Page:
Leave it to IMAX
Yet, that's exactly what happened. Matrix: Revolutions, the third of the Matrix series, opened this weekend in more than 100 countries in simultaneous release. A film so visually stunning would seem an ideal fit for IMAX's large-screen formats. Producers agreed, and this week marks the first time a major movie's release included IMAX. The movie garnered more than $204 million in its first weekend, shattering previous records.
So naturally, IMAX stock is off more than 10% today.
This was supposed to be a watershed event for IMAX, confirmation that movie studios would be well served to spend extra to produce their feature films in IMAX format. Granted IMAX's share of the first weekend's box exceeded $3 million, well above any one-weekend release ever for the company. But one cannot simply look at the opening weekend for Revolutions and say that good things betide IMAX or any other of the companies heavily invested in its success.
Matrix: Reloaded, the May installment of the series, generated more than $98 million in the U.S. its first weekend, compared to just $50 million for Revolutions. Since the film has opened worldwide, you can't expect a strong opening in the US will translate into big momentum in other markets -- all systems are already go.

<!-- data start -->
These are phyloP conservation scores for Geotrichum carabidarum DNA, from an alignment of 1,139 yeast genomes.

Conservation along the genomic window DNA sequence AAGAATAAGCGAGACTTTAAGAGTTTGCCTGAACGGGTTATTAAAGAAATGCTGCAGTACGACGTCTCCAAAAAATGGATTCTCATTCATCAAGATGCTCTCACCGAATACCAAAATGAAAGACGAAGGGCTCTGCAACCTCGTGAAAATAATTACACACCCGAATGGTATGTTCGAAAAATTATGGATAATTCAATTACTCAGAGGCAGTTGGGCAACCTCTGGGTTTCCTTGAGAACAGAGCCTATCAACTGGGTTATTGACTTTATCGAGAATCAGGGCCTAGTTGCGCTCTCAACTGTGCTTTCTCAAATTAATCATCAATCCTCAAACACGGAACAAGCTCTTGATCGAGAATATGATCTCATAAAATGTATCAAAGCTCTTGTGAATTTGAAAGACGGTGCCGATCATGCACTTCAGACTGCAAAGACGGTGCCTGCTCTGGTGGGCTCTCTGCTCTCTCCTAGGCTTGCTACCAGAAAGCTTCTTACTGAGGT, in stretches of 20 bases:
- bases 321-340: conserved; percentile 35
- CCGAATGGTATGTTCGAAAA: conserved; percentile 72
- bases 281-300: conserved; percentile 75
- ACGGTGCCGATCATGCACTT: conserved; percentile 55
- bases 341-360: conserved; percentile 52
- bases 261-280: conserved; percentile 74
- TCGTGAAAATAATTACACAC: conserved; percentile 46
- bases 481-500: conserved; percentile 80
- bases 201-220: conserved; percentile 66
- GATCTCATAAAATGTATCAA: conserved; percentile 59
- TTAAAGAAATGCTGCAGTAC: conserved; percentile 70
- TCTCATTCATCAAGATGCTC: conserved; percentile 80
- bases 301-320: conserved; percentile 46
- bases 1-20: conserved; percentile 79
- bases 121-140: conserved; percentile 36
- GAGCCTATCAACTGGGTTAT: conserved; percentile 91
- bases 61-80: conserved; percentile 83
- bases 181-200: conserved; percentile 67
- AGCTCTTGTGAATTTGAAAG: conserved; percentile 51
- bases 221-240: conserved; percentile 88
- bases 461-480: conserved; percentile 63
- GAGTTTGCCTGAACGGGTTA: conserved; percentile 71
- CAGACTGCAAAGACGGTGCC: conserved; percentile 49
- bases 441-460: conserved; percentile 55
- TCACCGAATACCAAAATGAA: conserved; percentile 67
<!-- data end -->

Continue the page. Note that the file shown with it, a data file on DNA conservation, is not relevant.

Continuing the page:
For IMAX, such numbers can be looked on as a failure only because Revolutions is a big part of the revenues the company hoped to haul in this year. So, despite the fact that IMAX's results for the most recent quarter were slightly below expectations -- a loss of $0.07 vs. an expected $0.06 -- the real issue contributing to the stock's weakness is the concern that its blockbuster for the coming quarters could be anything but.
The company's Co-CEOs trumpeted the fact that IMAX theatres were sold out throughout the weekend, but the real issue lies in that expectations for packed theatres for the next several months may prove unfounded given the "didn't-love-it-so-much" reaction to the film.
Meanwhile, IMAX announced that it would refinance all of its existing outstanding debt, an amount of some $153 million, replacing notes due in 2005 at 7 7/8% with senior debt due in 2010 with as-of-yet unannounced coupons. This has the effect of pushing out a fairly big risk for the company -- that it cannot repay the principal -- 5 more years, at what should be a lower rate.
It would be nice to see IMAX likewise restructure the asset side of its ledger. It has financing receivables equal to 2 1/2 times quarterly revenues, and revenues that represent nearly 2 times cost of goods sold. Both amounts seem absurdly high for a company that generates its cash flows from a series of one-time events.